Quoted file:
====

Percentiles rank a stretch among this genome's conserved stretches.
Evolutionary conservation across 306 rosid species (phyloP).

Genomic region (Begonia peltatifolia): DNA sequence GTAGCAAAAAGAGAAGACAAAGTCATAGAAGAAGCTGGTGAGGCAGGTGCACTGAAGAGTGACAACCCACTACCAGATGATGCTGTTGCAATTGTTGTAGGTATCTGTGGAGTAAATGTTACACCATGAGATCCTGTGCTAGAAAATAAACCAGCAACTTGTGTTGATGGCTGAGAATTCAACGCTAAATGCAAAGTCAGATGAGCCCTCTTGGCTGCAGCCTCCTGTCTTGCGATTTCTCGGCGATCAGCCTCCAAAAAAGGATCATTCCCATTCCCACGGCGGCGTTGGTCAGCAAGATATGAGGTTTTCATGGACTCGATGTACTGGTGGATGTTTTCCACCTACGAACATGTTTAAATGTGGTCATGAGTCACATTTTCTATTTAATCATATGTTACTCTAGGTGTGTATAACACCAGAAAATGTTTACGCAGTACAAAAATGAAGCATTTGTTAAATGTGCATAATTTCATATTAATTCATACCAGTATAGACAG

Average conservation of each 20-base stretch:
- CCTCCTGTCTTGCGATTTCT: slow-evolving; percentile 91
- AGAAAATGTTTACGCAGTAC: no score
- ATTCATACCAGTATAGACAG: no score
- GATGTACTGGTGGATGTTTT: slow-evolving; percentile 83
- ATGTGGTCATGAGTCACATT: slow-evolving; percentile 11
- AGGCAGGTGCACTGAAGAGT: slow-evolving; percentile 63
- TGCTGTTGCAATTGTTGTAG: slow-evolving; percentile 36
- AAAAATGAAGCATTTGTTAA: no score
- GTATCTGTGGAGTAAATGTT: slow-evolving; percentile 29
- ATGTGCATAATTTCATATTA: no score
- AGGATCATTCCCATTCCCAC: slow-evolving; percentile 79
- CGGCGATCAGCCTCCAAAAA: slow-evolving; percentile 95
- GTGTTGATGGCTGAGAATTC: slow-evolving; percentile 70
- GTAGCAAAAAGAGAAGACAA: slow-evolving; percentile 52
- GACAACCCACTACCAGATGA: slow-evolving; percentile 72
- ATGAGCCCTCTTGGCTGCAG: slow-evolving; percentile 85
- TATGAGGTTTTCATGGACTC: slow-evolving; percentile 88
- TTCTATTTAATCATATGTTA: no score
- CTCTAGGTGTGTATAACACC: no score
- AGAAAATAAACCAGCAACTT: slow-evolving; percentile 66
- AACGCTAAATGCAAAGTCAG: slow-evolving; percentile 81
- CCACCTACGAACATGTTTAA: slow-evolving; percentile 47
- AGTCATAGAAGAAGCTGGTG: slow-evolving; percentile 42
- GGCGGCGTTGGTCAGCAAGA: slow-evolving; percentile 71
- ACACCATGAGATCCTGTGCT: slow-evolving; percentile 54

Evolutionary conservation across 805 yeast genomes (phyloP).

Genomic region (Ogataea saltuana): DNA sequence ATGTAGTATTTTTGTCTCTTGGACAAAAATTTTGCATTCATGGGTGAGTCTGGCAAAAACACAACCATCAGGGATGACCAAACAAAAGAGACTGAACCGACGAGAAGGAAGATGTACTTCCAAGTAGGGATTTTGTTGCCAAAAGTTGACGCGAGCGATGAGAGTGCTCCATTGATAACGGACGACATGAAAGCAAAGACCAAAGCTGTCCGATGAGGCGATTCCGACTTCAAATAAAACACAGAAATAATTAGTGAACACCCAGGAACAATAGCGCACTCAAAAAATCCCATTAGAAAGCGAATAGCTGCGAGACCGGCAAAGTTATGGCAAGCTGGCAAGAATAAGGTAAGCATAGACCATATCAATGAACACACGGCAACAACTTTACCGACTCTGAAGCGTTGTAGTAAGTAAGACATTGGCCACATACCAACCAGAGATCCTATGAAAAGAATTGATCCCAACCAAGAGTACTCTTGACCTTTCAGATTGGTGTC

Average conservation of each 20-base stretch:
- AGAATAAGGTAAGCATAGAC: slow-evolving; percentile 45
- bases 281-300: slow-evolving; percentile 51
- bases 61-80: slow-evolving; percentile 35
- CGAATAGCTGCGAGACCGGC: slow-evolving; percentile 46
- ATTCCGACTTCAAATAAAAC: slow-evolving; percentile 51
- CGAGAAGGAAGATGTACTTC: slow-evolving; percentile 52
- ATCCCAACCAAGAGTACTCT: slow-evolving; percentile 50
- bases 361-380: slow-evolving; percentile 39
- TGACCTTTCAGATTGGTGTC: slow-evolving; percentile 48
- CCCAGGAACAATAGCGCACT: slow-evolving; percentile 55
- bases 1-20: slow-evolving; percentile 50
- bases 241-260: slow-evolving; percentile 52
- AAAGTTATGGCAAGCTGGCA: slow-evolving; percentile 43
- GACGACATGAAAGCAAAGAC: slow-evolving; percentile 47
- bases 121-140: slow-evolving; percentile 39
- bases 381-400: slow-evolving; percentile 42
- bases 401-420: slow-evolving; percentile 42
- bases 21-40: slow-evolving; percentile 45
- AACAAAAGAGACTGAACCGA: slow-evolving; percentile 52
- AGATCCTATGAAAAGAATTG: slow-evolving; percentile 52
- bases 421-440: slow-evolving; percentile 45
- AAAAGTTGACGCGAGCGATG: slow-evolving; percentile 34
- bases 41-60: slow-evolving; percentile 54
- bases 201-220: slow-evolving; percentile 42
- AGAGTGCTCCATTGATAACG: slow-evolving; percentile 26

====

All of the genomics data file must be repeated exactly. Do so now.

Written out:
Percentiles rank a stretch among this genome's conserved stretches.
Evolutionary conservation across 306 rosid species (phyloP).

Genomic region (Begonia peltatifolia): DNA sequence GTAGCAAAAAGAGAAGACAAAGTCATAGAAGAAGCTGGTGAGGCAGGTGCACTGAAGAGTGACAACCCACTACCAGATGATGCTGTTGCAATTGTTGTAGGTATCTGTGGAGTAAATGTTACACCATGAGATCCTGTGCTAGAAAATAAACCAGCAACTTGTGTTGATGGCTGAGAATTCAACGCTAAATGCAAAGTCAGATGAGCCCTCTTGGCTGCAGCCTCCTGTCTTGCGATTTCTCGGCGATCAGCCTCCAAAAAAGGATCATTCCCATTCCCACGGCGGCGTTGGTCAGCAAGATATGAGGTTTTCATGGACTCGATGTACTGGTGGATGTTTTCCACCTACGAACATGTTTAAATGTGGTCATGAGTCACATTTTCTATTTAATCATATGTTACTCTAGGTGTGTATAACACCAGAAAATGTTTACGCAGTACAAAAATGAAGCATTTGTTAAATGTGCATAATTTCATATTAATTCATACCAGTATAGACAG

Average conservation of each 20-base stretch:
- CCTCCTGTCTTGCGATTTCT: slow-evolving; percentile 91
- AGAAAATGTTTACGCAGTAC: no score
- ATTCATACCAGTATAGACAG: no score
- GATGTACTGGTGGATGTTTT: slow-evolving; percentile 83
- ATGTGGTCATGAGTCACATT: slow-evolving; percentile 11
- AGGCAGGTGCACTGAAGAGT: slow-evolving; percentile 63
- TGCTGTTGCAATTGTTGTAG: slow-evolving; percentile 36
- AAAAATGAAGCATTTGTTAA: no score
- GTATCTGTGGAGTAAATGTT: slow-evolving; percentile 29
- ATGTGCATAATTTCATATTA: no score
- AGGATCATTCCCATTCCCAC: slow-evolving; percentile 79
- CGGCGATCAGCCTCCAAAAA: slow-evolving; percentile 95
- GTGTTGATGGCTGAGAATTC: slow-evolving; percentile 70
- GTAGCAAAAAGAGAAGACAA: slow-evolving; percentile 52
- GACAACCCACTACCAGATGA: slow-evolving; percentile 72
- ATGAGCCCTCTTGGCTGCAG: slow-evolving; percentile 85
- TATGAGGTTTTCATGGACTC: slow-evolving; percentile 88
- TTCTATTTAATCATATGTTA: no score
- CTCTAGGTGTGTATAACACC: no score
- AGAAAATAAACCAGCAACTT: slow-evolving; percentile 66
- AACGCTAAATGCAAAGTCAG: slow-evolving; percentile 81
- CCACCTACGAACATGTTTAA: slow-evolving; percentile 47
- AGTCATAGAAGAAGCTGGTG: slow-evolving; percentile 42
- GGCGGCGTTGGTCAGCAAGA: slow-evolving; percentile 71
- ACACCATGAGATCCTGTGCT: slow-evolving; percentile 54

Evolutionary conservation across 805 yeast genomes (phyloP).

Genomic region (Ogataea saltuana): DNA sequence ATGTAGTATTTTTGTCTCTTGGACAAAAATTTTGCATTCATGGGTGAGTCTGGCAAAAACACAACCATCAGGGATGACCAAACAAAAGAGACTGAACCGACGAGAAGGAAGATGTACTTCCAAGTAGGGATTTTGTTGCCAAAAGTTGACGCGAGCGATGAGAGTGCTCCATTGATAACGGACGACATGAAAGCAAAGACCAAAGCTGTCCGATGAGGCGATTCCGACTTCAAATAAAACACAGAAATAATTAGTGAACACCCAGGAACAATAGCGCACTCAAAAAATCCCATTAGAAAGCGAATAGCTGCGAGACCGGCAAAGTTATGGCAAGCTGGCAAGAATAAGGTAAGCATAGACCATATCAATGAACACACGGCAACAACTTTACCGACTCTGAAGCGTTGTAGTAAGTAAGACATTGGCCACATACCAACCAGAGATCCTATGAAAAGAATTGATCCCAACCAAGAGTACTCTTGACCTTTCAGATTGGTGTC

Average conservation of each 20-base stretch:
- AGAATAAGGTAAGCATAGAC: slow-evolving; percentile 45
- bases 281-300: slow-evolving; percentile 51
- bases 61-80: slow-evolving; percentile 35
- CGAATAGCTGCGAGACCGGC: slow-evolving; percentile 46
- ATTCCGACTTCAAATAAAAC: slow-evolving; percentile 51
- CGAGAAGGAAGATGTACTTC: slow-evolving; percentile 52
- ATCCCAACCAAGAGTACTCT: slow-evolving; percentile 50
- bases 361-380: slow-evolving; percentile 39
- TGACCTTTCAGATTGGTGTC: slow-evolving; percentile 48
- CCCAGGAACAATAGCGCACT: slow-evolving; percentile 55
- bases 1-20: slow-evolving; percentile 50
- bases 241-260: slow-evolving; percentile 52
- AAAGTTATGGCAAGCTGGCA: slow-evolving; percentile 43
- GACGACATGAAAGCAAAGAC: slow-evolving; percentile 47
- bases 121-140: slow-evolving; percentile 39
- bases 381-400: slow-evolving; percentile 42
- bases 401-420: slow-evolving; percentile 42
- bases 21-40: slow-evolving; percentile 45
- AACAAAAGAGACTGAACCGA: slow-evolving; percentile 52
- AGATCCTATGAAAAGAATTG: slow-evolving; percentile 52
- bases 421-440: slow-evolving; percentile 45
- AAAAGTTGACGCGAGCGATG: slow-evolving; percentile 34
- bases 41-60: slow-evolving; percentile 54
- bases 201-220: slow-evolving; percentile 42
- AGAGTGCTCCATTGATAACG: slow-evolving; percentile 26